They don’t call it Down Under for nothing. Welcome to Coober Pedy, a bustling Australian town 846 km north of Adelaide, where everyone lives underground. On the surface, the place looks pretty deserted. With just a few hotels and, randomly, a golf course dotted around, the place has the air of an abandoned town. In fact, around 3,500 people live there. It’s just that most of them (60 per cent) live below the surface – in homes burrowed out of caves.

The town of Coober Pedy is often referred to as the “opal capital of the world” because of the quantity of precious opals that are mined there. Located in the remote South Australian desert, where temperatures reach 125 °F / 51 °C, this small mining town with a population of 2,000 is also famous for its underground residences (“dugouts”).

They solved that problem by building ‘dugouts’ – caves bored into the hillsides. Bizarrely, some of the houses even have faux-windows to hang their curtains round. Well, you’ve gotta love those net curtains.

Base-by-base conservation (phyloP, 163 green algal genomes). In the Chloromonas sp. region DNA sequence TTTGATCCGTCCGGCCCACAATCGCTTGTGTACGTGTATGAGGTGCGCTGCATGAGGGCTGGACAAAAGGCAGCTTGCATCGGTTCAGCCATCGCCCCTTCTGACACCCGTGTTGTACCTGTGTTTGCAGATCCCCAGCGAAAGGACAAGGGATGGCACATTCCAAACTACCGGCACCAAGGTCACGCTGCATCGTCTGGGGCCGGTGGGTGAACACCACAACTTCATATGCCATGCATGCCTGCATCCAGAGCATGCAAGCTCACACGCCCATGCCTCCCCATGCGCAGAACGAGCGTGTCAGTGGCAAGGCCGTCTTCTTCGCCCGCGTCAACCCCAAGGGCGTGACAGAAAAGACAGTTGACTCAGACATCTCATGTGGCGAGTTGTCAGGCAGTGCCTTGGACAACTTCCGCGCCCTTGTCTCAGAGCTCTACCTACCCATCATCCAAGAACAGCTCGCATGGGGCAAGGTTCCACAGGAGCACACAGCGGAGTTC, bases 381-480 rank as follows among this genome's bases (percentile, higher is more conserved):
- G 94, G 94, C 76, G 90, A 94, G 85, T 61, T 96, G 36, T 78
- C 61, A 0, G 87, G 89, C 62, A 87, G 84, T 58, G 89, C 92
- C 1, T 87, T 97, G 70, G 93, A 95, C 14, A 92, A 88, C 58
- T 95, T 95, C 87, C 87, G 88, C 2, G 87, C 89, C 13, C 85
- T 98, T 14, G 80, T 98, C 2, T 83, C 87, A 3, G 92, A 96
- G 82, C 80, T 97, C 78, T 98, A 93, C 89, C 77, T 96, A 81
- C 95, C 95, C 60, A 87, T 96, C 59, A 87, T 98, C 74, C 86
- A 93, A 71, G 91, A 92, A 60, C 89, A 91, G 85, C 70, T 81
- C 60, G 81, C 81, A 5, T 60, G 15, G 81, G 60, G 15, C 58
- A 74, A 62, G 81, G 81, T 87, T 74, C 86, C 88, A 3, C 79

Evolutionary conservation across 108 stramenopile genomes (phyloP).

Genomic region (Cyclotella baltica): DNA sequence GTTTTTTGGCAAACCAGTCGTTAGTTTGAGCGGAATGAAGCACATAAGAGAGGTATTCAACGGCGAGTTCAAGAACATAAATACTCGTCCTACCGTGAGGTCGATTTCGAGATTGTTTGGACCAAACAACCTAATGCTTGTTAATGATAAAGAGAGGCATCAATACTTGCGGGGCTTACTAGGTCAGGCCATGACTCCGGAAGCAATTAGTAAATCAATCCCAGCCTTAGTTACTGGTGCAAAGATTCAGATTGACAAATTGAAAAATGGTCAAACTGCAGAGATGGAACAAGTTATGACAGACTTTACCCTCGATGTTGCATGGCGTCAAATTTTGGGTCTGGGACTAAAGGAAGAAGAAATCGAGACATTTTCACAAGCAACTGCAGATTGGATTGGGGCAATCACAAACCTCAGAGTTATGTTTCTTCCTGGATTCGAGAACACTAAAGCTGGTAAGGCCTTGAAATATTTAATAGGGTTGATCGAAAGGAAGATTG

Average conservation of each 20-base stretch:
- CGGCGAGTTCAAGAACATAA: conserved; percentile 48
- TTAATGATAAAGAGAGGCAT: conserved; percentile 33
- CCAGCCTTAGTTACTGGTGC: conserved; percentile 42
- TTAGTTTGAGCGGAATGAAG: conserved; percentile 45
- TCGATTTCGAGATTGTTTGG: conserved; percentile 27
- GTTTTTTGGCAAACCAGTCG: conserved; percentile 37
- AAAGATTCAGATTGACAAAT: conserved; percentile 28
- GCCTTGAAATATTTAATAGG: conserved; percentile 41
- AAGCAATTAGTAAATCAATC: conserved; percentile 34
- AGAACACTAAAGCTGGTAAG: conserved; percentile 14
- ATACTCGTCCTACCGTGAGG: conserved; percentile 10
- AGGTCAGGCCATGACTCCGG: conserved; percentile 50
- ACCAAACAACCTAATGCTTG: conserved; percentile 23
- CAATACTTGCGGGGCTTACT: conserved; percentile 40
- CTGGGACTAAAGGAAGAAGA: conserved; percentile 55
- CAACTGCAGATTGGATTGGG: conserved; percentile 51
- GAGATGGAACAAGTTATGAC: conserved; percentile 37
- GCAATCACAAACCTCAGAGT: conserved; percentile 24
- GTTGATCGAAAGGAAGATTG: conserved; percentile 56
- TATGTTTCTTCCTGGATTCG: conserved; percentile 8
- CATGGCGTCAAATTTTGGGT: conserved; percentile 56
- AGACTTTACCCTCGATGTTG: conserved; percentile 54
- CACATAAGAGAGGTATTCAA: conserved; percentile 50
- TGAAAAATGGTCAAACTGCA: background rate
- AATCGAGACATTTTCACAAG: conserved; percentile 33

A standard three-bedroom cave home with living room, kitchen, and bathroom can be excavated out of the rock in the hillside for a similar price to building a house on the surface. However, dugouts remain at a constant temperature, while surface buildings need expensive air-conditioning.

Coober Pedy was founded in 1915, but only in the 1980s the town became known around the world. In 1981, a local named Umberto Coro realized the earning potential that this sleepy, underground settlement held, so he built the town’s first hotel.

Today, it’s common to find international tourists flocking to Coober Pedy, choosing to stay at either the Desert Cave Hotel, or several other local inns and private subterranean houses. What attracts tourists more than anything else is the unique chance to sleep underground, in dark, cool and spacious rooms. Designed in such a way that the interiors reflect the reddish colors of the rock, the underground accommodations of Coober Pedy never disappoint. The houses have storage areas, walk-in-closets, bedrooms, cozy kitchens. Besides the interest of subterranean sleeping, the town has a network of underground shops, bars, museums and churches to visit.